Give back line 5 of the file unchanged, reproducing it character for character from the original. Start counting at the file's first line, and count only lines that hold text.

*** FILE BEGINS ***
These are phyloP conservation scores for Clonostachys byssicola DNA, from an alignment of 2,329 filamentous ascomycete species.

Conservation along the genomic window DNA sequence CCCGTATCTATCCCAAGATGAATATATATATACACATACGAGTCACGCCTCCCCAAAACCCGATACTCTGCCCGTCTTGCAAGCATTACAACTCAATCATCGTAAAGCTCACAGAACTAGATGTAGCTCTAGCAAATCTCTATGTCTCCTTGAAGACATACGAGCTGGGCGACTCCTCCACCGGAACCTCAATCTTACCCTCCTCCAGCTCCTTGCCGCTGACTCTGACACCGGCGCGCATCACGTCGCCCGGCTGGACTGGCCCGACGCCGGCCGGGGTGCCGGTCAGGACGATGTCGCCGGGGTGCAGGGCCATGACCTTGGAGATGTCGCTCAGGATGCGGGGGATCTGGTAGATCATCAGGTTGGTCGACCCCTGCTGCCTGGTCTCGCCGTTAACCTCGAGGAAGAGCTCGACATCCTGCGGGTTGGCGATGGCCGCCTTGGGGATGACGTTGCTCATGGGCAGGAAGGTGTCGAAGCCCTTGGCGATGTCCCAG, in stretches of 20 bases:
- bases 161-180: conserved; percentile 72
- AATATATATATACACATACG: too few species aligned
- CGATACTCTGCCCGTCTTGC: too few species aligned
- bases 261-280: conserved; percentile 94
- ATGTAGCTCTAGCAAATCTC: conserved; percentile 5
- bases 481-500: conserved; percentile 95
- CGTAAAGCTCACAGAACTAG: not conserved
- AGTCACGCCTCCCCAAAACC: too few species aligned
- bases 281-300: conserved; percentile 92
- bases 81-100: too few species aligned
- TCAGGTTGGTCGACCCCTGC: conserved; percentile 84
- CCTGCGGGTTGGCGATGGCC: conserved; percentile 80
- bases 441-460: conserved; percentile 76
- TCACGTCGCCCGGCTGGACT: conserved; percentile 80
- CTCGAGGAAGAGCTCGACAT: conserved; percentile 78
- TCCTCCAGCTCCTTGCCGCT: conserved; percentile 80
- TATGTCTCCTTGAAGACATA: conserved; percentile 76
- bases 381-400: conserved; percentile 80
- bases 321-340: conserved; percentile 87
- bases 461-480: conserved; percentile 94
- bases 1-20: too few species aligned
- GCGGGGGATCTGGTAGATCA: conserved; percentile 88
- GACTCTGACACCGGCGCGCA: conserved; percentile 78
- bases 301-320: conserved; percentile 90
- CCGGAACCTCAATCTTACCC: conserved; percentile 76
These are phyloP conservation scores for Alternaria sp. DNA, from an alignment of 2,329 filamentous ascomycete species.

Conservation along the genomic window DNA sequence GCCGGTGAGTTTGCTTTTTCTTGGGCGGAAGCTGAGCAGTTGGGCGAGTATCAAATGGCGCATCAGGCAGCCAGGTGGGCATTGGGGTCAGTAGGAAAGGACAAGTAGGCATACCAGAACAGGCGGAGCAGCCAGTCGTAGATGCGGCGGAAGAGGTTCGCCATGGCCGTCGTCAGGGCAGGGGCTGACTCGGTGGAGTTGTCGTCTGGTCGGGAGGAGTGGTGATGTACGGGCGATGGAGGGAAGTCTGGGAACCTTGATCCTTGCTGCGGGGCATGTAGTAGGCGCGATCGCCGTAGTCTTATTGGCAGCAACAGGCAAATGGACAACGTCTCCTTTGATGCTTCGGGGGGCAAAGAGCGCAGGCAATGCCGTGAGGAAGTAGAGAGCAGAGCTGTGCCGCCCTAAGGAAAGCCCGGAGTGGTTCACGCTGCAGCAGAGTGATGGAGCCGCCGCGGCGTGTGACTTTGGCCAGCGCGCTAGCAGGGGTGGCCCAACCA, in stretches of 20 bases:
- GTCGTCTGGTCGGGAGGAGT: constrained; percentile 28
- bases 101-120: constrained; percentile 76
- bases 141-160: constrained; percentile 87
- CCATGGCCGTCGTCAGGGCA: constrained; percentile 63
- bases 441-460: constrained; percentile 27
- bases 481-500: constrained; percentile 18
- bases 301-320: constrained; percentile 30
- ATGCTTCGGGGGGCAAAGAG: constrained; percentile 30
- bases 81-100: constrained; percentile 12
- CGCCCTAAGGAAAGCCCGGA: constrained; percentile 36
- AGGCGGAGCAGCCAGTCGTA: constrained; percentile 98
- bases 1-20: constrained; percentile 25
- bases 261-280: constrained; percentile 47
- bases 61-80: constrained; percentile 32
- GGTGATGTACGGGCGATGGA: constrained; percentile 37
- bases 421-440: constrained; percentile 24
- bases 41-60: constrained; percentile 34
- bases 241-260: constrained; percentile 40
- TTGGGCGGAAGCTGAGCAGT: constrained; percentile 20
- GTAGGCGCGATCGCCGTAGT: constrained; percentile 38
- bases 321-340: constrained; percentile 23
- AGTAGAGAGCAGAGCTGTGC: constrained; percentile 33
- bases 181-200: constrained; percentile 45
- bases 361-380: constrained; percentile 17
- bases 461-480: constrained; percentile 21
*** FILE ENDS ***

- CGATACTCTGCCCGTCTTGC: too few species aligned